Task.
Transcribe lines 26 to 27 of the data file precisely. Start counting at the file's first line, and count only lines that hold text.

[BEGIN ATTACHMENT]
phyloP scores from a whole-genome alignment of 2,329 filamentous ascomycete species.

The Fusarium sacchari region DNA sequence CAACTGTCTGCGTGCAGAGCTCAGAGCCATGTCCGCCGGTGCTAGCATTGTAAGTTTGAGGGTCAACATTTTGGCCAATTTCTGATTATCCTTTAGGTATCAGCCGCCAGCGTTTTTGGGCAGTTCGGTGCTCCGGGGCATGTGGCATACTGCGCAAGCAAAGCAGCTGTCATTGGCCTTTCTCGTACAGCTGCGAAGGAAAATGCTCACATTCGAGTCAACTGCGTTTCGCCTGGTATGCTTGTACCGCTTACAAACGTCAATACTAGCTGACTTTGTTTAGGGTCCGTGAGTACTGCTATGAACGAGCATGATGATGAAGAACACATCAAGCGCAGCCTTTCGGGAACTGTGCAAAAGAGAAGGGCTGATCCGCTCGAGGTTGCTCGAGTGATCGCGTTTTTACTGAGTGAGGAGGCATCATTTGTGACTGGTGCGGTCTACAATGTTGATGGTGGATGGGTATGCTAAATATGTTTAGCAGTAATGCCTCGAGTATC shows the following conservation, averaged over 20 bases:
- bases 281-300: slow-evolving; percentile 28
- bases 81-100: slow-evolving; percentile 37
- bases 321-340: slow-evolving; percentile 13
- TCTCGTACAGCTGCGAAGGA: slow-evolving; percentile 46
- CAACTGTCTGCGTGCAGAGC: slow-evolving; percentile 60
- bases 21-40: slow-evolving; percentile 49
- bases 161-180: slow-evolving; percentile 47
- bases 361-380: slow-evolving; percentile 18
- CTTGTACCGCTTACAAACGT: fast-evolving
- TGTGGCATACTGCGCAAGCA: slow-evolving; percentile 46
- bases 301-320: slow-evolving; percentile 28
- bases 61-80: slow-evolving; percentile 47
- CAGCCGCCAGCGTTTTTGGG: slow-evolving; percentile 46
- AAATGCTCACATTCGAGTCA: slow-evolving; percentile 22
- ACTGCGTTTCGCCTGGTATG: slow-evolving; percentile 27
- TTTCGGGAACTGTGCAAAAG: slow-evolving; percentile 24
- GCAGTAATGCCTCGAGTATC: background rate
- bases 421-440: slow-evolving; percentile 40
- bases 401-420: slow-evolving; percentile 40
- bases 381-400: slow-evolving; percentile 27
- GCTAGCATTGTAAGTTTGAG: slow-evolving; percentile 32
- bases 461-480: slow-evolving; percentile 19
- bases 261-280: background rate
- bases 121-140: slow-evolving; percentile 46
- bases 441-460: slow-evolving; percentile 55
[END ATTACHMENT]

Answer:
- bases 121-140: slow-evolving; percentile 46
- bases 441-460: slow-evolving; percentile 55